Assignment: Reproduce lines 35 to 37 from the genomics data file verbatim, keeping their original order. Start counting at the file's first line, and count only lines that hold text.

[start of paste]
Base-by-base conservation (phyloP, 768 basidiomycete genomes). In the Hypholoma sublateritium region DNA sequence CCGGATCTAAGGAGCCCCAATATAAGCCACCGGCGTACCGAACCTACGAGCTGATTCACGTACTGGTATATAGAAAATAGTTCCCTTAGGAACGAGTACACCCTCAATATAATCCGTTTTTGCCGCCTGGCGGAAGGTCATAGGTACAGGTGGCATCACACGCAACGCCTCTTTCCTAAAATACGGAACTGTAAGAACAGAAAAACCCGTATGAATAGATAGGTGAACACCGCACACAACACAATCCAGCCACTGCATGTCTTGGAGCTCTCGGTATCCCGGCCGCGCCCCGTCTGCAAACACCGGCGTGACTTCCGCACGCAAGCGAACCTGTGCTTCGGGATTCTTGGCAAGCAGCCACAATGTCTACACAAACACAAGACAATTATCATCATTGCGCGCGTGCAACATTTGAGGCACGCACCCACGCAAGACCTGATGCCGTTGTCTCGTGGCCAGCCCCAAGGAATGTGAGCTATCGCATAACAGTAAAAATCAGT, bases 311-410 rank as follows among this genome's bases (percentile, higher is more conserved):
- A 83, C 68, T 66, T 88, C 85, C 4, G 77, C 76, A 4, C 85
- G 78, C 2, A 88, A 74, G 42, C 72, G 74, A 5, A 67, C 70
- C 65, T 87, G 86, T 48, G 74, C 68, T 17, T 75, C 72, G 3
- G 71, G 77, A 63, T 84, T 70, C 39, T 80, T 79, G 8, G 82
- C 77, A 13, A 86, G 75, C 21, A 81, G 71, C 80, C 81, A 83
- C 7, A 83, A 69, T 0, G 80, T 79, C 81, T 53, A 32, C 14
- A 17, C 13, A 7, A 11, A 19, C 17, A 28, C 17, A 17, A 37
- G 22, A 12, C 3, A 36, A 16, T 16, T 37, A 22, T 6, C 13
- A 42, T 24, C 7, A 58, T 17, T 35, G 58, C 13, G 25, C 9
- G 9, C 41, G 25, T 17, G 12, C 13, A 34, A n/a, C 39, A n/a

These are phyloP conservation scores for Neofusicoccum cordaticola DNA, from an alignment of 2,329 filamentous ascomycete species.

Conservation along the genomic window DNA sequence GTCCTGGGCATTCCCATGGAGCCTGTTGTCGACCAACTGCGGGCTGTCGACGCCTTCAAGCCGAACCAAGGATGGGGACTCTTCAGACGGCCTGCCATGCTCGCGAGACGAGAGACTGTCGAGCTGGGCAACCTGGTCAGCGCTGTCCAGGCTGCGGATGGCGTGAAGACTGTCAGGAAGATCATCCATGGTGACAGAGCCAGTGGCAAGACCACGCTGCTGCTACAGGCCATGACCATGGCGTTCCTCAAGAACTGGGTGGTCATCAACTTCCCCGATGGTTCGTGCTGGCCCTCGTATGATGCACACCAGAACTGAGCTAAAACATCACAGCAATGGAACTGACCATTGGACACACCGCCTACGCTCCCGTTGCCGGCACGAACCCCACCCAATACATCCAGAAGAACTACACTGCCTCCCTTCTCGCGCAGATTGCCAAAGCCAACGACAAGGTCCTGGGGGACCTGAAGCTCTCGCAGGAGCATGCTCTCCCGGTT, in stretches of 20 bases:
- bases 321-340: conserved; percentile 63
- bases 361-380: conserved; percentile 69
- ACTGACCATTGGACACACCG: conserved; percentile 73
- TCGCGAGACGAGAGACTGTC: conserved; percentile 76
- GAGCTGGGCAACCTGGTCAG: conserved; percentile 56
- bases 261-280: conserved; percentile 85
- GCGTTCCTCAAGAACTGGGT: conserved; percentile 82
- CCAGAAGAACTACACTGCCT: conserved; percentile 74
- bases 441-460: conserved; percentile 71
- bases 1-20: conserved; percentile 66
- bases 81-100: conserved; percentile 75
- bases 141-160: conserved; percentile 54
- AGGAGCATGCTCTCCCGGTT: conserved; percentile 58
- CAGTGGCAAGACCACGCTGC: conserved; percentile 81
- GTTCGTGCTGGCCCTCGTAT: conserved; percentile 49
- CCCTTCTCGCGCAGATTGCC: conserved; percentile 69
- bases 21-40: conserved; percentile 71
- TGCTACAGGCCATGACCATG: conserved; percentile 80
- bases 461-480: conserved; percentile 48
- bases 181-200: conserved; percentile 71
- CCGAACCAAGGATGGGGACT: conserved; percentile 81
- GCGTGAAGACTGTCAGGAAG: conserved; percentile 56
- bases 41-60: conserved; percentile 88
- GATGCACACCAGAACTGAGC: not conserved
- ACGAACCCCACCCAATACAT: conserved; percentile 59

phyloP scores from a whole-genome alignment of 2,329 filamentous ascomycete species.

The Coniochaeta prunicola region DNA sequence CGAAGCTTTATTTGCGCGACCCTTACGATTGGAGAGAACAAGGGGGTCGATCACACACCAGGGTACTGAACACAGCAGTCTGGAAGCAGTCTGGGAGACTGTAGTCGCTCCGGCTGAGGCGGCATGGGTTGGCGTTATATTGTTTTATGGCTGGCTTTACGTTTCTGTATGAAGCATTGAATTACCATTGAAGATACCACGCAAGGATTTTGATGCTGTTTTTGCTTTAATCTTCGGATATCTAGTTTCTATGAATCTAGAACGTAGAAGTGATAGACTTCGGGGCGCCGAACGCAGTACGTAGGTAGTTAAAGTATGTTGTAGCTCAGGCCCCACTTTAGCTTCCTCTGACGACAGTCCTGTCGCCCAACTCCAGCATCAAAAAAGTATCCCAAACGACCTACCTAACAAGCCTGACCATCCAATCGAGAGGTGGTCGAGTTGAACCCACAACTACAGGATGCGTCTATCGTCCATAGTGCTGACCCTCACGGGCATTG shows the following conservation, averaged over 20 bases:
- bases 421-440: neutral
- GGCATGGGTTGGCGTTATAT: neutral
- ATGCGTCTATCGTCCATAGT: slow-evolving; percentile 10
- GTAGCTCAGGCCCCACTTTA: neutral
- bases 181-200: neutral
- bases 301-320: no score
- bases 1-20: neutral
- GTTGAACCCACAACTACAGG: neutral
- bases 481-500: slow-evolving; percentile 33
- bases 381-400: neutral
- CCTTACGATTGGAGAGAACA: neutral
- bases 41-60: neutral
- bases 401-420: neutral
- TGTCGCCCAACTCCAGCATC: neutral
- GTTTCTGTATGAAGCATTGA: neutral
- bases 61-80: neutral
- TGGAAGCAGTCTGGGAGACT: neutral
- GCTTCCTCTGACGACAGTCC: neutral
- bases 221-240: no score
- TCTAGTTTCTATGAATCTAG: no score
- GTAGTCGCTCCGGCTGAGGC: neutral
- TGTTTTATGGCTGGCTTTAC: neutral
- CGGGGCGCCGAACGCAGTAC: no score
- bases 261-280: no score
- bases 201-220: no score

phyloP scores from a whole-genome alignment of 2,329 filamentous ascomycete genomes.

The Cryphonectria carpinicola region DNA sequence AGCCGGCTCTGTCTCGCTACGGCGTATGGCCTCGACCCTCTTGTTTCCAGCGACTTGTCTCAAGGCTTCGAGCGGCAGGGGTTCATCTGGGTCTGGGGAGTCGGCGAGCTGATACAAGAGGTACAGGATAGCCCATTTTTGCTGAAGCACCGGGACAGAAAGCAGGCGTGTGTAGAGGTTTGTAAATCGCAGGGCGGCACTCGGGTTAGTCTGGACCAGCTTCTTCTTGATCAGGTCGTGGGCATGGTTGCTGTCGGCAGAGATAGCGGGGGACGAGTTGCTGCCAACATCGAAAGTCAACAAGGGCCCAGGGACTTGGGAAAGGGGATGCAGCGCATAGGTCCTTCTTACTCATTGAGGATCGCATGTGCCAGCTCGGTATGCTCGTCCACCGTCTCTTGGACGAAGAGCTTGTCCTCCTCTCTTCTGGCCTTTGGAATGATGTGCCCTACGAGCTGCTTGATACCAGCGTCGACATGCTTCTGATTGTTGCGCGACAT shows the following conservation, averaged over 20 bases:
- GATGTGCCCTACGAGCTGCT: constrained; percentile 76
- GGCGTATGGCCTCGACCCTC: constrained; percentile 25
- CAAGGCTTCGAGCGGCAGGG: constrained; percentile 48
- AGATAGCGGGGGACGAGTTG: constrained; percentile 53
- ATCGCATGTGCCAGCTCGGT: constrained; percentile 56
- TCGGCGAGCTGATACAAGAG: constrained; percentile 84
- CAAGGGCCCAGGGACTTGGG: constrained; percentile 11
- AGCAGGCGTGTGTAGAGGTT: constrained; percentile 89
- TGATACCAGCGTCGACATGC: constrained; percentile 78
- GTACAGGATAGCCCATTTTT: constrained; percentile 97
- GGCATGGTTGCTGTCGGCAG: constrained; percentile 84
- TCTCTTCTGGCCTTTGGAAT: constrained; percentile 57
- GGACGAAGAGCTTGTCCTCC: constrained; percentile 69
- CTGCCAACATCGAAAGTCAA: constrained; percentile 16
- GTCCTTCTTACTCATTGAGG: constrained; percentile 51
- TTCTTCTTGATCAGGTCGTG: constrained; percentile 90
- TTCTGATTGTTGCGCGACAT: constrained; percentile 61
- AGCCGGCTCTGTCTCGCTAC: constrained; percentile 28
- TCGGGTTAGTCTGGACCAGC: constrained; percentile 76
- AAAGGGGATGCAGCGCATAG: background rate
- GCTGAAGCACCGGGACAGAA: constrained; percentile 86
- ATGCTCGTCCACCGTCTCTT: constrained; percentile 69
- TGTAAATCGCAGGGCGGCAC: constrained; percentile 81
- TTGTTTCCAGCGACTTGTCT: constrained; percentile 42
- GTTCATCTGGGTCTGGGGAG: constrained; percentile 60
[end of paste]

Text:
- GCGTGAAGACTGTCAGGAAG: conserved; percentile 56
- bases 41-60: conserved; percentile 88
- GATGCACACCAGAACTGAGC: not conserved